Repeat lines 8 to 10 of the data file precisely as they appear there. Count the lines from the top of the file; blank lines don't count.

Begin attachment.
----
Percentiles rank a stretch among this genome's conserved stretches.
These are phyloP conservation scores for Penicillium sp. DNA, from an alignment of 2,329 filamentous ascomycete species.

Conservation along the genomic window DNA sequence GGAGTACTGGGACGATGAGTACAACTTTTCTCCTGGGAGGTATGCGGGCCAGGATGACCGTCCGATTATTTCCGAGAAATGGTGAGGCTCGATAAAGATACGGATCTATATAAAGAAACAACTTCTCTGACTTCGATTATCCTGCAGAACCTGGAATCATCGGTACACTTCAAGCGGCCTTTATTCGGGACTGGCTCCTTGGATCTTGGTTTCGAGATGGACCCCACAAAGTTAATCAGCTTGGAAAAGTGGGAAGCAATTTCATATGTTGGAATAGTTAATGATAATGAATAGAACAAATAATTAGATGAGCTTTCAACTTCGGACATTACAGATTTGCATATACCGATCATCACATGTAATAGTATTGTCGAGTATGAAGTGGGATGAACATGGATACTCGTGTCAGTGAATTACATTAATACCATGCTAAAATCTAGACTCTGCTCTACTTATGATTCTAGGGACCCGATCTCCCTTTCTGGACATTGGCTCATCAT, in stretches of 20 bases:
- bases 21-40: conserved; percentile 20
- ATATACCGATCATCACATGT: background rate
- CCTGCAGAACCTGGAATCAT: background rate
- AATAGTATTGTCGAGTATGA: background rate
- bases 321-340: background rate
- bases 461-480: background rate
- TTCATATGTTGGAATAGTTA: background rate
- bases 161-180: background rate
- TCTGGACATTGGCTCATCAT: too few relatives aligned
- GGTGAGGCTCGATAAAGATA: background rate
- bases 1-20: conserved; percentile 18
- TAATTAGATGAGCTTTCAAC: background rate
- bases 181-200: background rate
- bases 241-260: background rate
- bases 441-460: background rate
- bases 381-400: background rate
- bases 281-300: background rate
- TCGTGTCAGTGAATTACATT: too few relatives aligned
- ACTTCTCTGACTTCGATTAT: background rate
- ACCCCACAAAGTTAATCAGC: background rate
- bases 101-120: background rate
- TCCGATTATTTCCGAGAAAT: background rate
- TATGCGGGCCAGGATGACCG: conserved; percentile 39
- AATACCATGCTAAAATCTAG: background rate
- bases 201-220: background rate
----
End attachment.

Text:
- bases 321-340: background rate
- bases 461-480: background rate
- TTCATATGTTGGAATAGTTA: background rate